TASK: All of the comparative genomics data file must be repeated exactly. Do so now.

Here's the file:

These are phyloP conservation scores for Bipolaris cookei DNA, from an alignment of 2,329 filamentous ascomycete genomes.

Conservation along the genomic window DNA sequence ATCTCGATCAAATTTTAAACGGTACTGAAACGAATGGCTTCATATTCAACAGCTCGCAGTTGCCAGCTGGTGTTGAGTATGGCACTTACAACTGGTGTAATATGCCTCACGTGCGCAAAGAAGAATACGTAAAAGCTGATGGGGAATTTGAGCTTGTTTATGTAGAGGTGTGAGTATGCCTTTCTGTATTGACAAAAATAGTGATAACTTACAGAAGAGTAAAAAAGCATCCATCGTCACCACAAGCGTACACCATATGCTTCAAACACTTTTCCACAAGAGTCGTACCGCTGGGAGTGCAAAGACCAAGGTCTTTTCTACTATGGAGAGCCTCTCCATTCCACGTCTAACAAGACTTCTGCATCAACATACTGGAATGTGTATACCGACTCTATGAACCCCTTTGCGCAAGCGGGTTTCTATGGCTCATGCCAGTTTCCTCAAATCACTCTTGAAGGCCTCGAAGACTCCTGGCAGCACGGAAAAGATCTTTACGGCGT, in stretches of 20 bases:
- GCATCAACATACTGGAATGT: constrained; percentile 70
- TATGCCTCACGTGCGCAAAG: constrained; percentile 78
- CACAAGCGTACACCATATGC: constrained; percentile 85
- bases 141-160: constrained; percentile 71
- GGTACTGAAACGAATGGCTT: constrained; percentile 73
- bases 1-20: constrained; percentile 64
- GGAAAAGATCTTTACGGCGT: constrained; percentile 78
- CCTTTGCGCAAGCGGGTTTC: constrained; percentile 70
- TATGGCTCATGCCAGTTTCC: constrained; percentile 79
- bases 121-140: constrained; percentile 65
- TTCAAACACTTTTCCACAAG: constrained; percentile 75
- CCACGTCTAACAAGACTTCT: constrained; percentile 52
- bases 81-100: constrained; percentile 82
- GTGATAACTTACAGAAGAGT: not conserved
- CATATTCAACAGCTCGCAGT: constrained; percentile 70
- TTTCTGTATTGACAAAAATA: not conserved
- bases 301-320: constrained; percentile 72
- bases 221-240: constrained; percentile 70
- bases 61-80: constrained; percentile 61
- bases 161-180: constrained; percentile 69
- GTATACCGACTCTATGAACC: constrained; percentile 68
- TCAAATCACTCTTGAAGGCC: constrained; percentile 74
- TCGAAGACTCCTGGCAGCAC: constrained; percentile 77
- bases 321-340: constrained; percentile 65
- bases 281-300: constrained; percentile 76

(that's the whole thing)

These are phyloP conservation scores for Bipolaris cookei DNA, from an alignment of 2,329 filamentous ascomycete genomes.

Conservation along the genomic window DNA sequence ATCTCGATCAAATTTTAAACGGTACTGAAACGAATGGCTTCATATTCAACAGCTCGCAGTTGCCAGCTGGTGTTGAGTATGGCACTTACAACTGGTGTAATATGCCTCACGTGCGCAAAGAAGAATACGTAAAAGCTGATGGGGAATTTGAGCTTGTTTATGTAGAGGTGTGAGTATGCCTTTCTGTATTGACAAAAATAGTGATAACTTACAGAAGAGTAAAAAAGCATCCATCGTCACCACAAGCGTACACCATATGCTTCAAACACTTTTCCACAAGAGTCGTACCGCTGGGAGTGCAAAGACCAAGGTCTTTTCTACTATGGAGAGCCTCTCCATTCCACGTCTAACAAGACTTCTGCATCAACATACTGGAATGTGTATACCGACTCTATGAACCCCTTTGCGCAAGCGGGTTTCTATGGCTCATGCCAGTTTCCTCAAATCACTCTTGAAGGCCTCGAAGACTCCTGGCAGCACGGAAAAGATCTTTACGGCGT, in stretches of 20 bases:
- GCATCAACATACTGGAATGT: constrained; percentile 70
- TATGCCTCACGTGCGCAAAG: constrained; percentile 78
- CACAAGCGTACACCATATGC: constrained; percentile 85
- bases 141-160: constrained; percentile 71
- GGTACTGAAACGAATGGCTT: constrained; percentile 73
- bases 1-20: constrained; percentile 64
- GGAAAAGATCTTTACGGCGT: constrained; percentile 78
- CCTTTGCGCAAGCGGGTTTC: constrained; percentile 70
- TATGGCTCATGCCAGTTTCC: constrained; percentile 79
- bases 121-140: constrained; percentile 65
- TTCAAACACTTTTCCACAAG: constrained; percentile 75
- CCACGTCTAACAAGACTTCT: constrained; percentile 52
- bases 81-100: constrained; percentile 82
- GTGATAACTTACAGAAGAGT: not conserved
- CATATTCAACAGCTCGCAGT: constrained; percentile 70
- TTTCTGTATTGACAAAAATA: not conserved
- bases 301-320: constrained; percentile 72
- bases 221-240: constrained; percentile 70
- bases 61-80: constrained; percentile 61
- bases 161-180: constrained; percentile 69
- GTATACCGACTCTATGAACC: constrained; percentile 68
- TCAAATCACTCTTGAAGGCC: constrained; percentile 74
- TCGAAGACTCCTGGCAGCAC: constrained; percentile 77
- bases 321-340: constrained; percentile 65
- bases 281-300: constrained; percentile 76